The Elements of Astronomy: Or, The World as it Is, and as it Appears

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Crocker and Brewster, 1850 - 376 pages
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Page 344 - ... that the mean longitude of the first satellite, minus three times that of the second, plus twice that of the third, is always equal to two right angles.
Page 37 - Now, suppose the head of the screw to be a circle, whose diameter is an inch, the circumference of the head will be something more than three inches : this may be easily divided into a hundred equal parts distinctly visible. If a fixed index be presented to this graduated circumference, the hundredth part of a revolution of the screw may be observed, by noting the passage of one division of the head under the index. Since one entire revolution of the head moves the point through the fiftieth of an...
Page 213 - Observer' at a salary of 100£ per annum, his duty being 'forthwith to apply himself with the most exact care and diligence to the rectifying the tables of the motions of the heavens and the places of the fixed stars, so as to find out the so much desired longitude of places for the perfecting the art of navigation.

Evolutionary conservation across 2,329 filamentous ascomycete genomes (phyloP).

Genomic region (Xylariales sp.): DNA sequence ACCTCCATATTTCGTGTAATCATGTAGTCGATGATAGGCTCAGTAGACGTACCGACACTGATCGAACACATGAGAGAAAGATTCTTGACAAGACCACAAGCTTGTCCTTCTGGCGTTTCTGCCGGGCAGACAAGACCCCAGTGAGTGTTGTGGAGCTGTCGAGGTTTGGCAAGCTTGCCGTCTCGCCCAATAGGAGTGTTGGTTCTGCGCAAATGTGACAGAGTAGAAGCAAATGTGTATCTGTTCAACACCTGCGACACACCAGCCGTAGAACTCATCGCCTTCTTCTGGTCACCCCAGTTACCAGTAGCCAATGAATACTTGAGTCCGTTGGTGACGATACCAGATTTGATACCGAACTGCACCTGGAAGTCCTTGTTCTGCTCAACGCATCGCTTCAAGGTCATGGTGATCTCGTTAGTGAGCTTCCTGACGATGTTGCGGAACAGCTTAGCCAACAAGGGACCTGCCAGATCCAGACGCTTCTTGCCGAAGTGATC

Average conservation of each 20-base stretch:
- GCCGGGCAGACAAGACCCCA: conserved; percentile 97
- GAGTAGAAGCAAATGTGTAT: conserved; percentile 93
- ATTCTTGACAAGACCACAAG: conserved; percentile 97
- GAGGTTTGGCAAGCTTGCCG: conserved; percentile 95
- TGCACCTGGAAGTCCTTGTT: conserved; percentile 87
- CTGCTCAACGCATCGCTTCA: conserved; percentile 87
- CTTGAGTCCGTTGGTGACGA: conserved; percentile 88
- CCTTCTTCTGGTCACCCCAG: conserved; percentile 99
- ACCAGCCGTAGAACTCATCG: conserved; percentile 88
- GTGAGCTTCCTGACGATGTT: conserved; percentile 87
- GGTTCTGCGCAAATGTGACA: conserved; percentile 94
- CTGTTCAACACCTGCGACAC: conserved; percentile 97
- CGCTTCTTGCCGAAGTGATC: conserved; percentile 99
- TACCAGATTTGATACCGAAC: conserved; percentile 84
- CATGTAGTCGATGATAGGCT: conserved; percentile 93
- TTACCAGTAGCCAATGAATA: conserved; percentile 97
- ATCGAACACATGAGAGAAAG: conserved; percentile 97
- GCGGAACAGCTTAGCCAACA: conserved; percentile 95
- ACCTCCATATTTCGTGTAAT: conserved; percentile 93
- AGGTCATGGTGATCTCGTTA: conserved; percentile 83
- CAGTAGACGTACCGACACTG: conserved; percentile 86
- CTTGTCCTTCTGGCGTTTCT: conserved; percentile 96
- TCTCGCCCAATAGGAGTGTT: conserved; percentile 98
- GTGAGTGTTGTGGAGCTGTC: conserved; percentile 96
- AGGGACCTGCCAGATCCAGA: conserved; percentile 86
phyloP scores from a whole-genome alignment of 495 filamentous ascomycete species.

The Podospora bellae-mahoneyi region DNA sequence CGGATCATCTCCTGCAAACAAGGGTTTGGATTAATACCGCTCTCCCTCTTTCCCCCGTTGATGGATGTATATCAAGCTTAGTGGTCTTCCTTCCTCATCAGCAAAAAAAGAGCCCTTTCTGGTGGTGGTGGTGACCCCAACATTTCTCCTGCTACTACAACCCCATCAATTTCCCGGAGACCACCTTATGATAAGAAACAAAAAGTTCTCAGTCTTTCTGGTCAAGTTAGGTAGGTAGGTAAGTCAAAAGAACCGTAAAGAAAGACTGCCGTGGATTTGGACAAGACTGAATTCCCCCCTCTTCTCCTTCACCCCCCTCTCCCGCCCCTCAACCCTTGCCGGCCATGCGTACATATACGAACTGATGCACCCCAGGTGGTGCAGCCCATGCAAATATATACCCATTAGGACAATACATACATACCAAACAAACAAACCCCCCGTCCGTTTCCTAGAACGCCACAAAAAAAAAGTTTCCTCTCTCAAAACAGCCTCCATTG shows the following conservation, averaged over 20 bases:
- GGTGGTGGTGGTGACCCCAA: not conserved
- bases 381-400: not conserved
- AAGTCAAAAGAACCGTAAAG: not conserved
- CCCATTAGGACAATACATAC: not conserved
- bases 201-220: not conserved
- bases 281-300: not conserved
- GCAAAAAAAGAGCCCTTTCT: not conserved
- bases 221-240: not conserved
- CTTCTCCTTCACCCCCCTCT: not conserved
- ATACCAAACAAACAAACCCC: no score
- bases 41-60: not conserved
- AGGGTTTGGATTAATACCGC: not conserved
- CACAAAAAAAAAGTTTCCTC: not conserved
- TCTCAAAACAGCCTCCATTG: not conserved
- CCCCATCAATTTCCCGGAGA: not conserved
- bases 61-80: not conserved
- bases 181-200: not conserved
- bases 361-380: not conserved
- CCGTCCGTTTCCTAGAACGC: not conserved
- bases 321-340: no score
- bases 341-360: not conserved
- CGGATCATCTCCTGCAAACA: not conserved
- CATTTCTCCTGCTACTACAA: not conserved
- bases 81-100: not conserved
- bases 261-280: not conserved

Page 22 - The Latitude of a star is its angular distance from the ecliptic measured on a circle of latitude.
Page 13 - A sphere is a solid terminated by a curved surface all the points of which are equally distant from a point within called the centre.
Page 272 - The radial force, or that part of the disturbing force which acts in the direction of the line joining the centres of the sun and disturbed planet, has no effect on the areas, but is the cause of periodical changes of small extent in the distance of the planet from the sun. It has already been shown, that the force producing perfectly elliptical motion varies inversely as the square of the distance, and...
Page 13 - The radius of a sphere, is a straight line drawn from the center to any point of the surface.
Page 38 - Now, the arc of a circle, subtended by one second, is less than the 200,000th part of the radius, so that on a circle of 6 feet in diameter it would occupy no greater linear extent than part of an inch ; a quantity requiring a powerful microscope to be discerned at all.
Page 268 - But such a personification of "force" is a remnant of barbaric thought, in no wise sanctioned by physical science. When astronomy speaks of two planets as attracting each other with a " force " which varies directly as their masses and inversely as the squares of their distances...
Page 131 - It is, therefore, partly to this cause, and partly to those we have developed above, that the slight deviations we now perceive must be attributed. " Such is a summary of the hypothesis of La Place on the origin of the solar system. This hypothesis explains, in the most satisfactory manner, the three most remarkable phenomena presented by the planetary motions. " 1st. The motion of the planets in the same direction, and nearly in the same plane.

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